Managing Conformance

By measuring and managing conformance, a contact centre can improve:

  • Budget planning
  • Resource allocation
  • Operational readiness
  • Operational effectiveness

Also, if advisors conform to their schedules, you’ll be more likely to meet your high-priority metrics, including customer satisfaction, productivity and sales volume.

Yet the trouble with conformance is that it is too often misunderstood at the advisor level.

A thumbnail photo of Justin Robbins

Justin Robbins

“Be human in how you broach the topic of conformance, as it can be easy to come across as ‘controlling’. The key is for the metric to be coached to advisors in the context of ‘the bigger picture’,” says Justin Robbins, Chief Evangelist at CX Effect.

So, paint a picture in induction training of why conformance is important for advisors, their colleagues, customers and the business as a whole.

Then, when the team understands the purpose of conformance, specify what is expected of them, the good behaviours that you’re looking to drive and how the metric is measured.

Placing conformance statistics on the advisor desktop is a very good follow-up to encourage advisors to self-manage their performance.

Who Else Needs to Know About Conformance?

It’s not just advisors who should understand, acknowledge and manage conformance, each of the following groups should too:

  • Team Leaders – To manage and lead people in the right way.
  • Operational Managers – To correctly guide team leaders.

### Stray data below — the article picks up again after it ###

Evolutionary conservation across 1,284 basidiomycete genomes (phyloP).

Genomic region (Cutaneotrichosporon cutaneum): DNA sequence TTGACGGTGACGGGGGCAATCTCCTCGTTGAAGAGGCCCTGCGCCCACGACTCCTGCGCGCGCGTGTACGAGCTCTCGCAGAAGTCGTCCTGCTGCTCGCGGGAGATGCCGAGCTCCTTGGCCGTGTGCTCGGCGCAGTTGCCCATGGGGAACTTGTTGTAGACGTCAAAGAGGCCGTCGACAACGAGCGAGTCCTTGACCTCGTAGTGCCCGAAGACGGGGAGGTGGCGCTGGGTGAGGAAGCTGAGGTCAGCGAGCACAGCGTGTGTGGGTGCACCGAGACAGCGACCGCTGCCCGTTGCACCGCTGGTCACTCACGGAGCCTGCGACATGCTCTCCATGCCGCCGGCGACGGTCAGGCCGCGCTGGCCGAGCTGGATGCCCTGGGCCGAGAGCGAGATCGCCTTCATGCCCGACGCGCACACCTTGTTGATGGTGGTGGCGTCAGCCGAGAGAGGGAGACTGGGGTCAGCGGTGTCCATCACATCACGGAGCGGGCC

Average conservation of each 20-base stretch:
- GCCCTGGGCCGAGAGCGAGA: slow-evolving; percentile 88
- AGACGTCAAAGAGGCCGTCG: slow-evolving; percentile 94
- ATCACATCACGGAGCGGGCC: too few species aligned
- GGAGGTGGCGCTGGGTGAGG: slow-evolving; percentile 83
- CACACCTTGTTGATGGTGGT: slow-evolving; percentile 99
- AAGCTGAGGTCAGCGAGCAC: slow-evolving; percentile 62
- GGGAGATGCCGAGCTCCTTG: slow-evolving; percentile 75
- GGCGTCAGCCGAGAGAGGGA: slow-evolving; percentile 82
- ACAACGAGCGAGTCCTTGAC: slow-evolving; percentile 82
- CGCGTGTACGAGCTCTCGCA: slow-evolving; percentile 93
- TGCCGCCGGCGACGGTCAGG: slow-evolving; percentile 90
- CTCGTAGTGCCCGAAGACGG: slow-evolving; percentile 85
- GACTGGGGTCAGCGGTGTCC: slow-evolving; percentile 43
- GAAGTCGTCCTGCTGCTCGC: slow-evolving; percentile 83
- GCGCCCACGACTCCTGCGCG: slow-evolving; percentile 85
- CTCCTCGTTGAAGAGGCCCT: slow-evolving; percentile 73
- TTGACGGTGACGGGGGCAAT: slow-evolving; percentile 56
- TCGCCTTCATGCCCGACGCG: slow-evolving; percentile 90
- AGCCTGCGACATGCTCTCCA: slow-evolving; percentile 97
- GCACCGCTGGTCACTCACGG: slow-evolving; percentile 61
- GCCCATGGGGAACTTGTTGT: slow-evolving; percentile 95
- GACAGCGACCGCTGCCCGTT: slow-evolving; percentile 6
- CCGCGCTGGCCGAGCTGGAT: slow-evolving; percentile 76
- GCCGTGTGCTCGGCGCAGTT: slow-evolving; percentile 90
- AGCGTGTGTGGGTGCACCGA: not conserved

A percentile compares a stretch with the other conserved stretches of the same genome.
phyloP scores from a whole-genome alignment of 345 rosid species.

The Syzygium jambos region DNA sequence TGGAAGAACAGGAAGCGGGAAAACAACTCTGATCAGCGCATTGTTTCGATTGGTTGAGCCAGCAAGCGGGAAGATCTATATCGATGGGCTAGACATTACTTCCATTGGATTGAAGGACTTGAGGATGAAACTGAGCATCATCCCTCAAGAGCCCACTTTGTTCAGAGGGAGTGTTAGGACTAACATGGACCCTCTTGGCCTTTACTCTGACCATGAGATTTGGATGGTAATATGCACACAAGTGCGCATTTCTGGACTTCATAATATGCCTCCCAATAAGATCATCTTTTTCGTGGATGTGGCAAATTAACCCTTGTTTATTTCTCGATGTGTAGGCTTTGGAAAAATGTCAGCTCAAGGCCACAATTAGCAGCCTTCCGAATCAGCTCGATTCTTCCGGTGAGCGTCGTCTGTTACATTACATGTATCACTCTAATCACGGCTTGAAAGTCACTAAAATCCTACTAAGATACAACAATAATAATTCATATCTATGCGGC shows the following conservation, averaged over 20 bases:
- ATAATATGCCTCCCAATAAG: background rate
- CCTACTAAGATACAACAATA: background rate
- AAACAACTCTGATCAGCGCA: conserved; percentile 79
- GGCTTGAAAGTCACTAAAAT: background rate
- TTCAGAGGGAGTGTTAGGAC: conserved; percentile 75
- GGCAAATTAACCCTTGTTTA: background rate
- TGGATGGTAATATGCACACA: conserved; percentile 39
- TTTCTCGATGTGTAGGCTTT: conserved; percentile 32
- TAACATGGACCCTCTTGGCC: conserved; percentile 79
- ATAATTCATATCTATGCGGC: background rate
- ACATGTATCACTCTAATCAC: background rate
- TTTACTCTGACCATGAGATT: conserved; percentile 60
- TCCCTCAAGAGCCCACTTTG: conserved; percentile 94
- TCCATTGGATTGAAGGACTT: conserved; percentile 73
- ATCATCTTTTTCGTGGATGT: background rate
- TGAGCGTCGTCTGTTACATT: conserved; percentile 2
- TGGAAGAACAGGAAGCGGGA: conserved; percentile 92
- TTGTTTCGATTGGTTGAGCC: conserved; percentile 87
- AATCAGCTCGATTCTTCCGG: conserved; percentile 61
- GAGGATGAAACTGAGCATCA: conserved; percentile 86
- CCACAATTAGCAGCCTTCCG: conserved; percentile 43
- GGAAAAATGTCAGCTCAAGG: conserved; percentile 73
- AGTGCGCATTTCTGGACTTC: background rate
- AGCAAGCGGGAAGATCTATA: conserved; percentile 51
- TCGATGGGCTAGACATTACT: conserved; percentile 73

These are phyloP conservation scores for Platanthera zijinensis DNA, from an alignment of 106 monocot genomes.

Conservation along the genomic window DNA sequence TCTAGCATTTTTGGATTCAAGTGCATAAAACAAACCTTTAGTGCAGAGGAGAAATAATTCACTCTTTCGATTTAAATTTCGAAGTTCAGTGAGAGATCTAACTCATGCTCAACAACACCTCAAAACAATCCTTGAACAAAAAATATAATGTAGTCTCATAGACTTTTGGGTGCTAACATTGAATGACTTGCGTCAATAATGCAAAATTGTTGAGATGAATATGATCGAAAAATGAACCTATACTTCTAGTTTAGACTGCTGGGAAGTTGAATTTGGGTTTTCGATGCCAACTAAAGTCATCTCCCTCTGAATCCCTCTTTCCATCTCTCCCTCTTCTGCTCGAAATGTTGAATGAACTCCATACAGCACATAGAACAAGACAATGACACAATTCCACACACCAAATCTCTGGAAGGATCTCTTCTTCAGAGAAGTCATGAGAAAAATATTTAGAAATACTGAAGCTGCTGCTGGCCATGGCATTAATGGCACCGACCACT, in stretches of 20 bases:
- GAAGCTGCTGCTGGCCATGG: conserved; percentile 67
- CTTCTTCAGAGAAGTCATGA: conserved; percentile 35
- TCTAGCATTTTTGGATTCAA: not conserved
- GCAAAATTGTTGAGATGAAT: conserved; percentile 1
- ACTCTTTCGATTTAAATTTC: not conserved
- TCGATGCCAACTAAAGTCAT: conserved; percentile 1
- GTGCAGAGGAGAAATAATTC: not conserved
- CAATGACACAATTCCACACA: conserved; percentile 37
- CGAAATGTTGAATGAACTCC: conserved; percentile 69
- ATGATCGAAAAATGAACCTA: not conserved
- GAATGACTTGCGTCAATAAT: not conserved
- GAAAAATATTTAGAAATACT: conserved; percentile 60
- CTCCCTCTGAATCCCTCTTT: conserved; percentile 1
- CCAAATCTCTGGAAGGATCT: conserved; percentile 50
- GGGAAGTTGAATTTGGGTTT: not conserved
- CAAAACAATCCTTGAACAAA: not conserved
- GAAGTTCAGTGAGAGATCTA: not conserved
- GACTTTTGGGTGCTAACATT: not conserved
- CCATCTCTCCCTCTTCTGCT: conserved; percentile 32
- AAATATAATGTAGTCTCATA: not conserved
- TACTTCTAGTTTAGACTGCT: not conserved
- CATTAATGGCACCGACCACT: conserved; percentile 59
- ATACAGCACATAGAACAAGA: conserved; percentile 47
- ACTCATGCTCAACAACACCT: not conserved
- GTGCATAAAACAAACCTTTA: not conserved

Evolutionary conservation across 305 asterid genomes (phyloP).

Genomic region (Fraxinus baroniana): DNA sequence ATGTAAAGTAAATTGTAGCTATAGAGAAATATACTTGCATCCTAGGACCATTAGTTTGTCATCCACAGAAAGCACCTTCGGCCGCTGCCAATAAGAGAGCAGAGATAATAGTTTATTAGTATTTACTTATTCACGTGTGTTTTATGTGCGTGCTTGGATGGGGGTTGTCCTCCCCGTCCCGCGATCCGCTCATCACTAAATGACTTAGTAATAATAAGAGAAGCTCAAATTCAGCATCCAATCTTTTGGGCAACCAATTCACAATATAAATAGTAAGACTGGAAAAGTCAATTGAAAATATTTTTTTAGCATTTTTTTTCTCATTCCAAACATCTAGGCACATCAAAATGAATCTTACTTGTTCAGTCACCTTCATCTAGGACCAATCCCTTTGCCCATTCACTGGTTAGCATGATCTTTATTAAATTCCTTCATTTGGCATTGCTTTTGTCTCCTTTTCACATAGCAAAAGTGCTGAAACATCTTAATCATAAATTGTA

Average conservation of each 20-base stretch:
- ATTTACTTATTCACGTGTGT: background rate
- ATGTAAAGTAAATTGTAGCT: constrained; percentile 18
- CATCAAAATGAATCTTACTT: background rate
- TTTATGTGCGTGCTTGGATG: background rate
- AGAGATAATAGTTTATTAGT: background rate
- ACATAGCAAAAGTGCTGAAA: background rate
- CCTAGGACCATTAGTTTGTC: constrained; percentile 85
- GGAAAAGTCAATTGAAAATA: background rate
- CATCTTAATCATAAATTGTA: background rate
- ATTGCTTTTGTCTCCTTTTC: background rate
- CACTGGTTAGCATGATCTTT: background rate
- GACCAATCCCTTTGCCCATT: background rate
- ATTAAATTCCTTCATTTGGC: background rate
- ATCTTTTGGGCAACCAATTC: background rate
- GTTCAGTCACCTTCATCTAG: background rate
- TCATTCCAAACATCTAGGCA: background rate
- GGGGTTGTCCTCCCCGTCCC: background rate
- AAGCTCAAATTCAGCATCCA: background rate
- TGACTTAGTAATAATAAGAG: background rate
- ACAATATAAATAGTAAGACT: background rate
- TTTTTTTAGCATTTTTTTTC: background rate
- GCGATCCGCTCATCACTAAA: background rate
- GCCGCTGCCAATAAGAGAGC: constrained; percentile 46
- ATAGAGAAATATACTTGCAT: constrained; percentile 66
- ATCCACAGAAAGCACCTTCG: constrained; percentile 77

• HR – To monitor behaviours and pinpoint motivations.
  • Finance – To set accurate budgets.

If finance does not factor in conformance, your budget will suffer and that will adversely impact contact centre performance.

Don’t overlook finance. This is really important. They need to know that conformance exists, what the metric indicates and the impact that it has on contact centre productivity.

If finance does not factor in conformance, your budget will suffer and that will adversely impact contact centre performance.

More Classic Conformance Mishaps

Confusing conformance with adherence is not the only mistake that contact centres often make when measuring and managing conformance. Others include:

  1. Excluding scheduled offline activities – Do not omit scheduled meetings, coaching sessions and special projects from your conformance calculations. That will provide a false reading, as advisors are still working and being paid to do so.
  2. Confusing conformance with other metrics – It is not only adherence that often gets confused with conformance. Make sure that you’re not mixing up your definition of conformance with other metrics like occupancy, utilization and compliance.
  3. Failing to coach the value of conformance – Bake conformance into your culture. Introduce the metric in induction training, discuss it in one-to-ones and make conformance statistics readily available for advisors. Advisors will then understand why it’s so important and start to manage the metric themselves.

Get Started With Conformance

To start managing conformance, take a look over your last month’s data and calculate a percentage across the contact centre. This will give you an idea of the current state of conformance within your operation.

Equipped with these insights, consider:

  • Who needs conformance coaching?
  • How will you coach performance?
  • How will you drive improvements?

“Finally, create a data glossary,” suggests Phil. “This will help you to define what conformance, as well as adherence, actually is and what targets should be attached.”

Once you have done so, you can kickstart a conversation about how to effectively manage conformance in the contact centre, taking the advice shared in this article into close consideration.

If you would like to use our free tool that automates the process of calculating conformance and adherence, click here.

Find more guides for measuring operational metrics in the contact centre by reading our articles:

Author: Robyn Coppell

Published On: 9th Aug 2021
Read more about - Call Centre Management, , , ,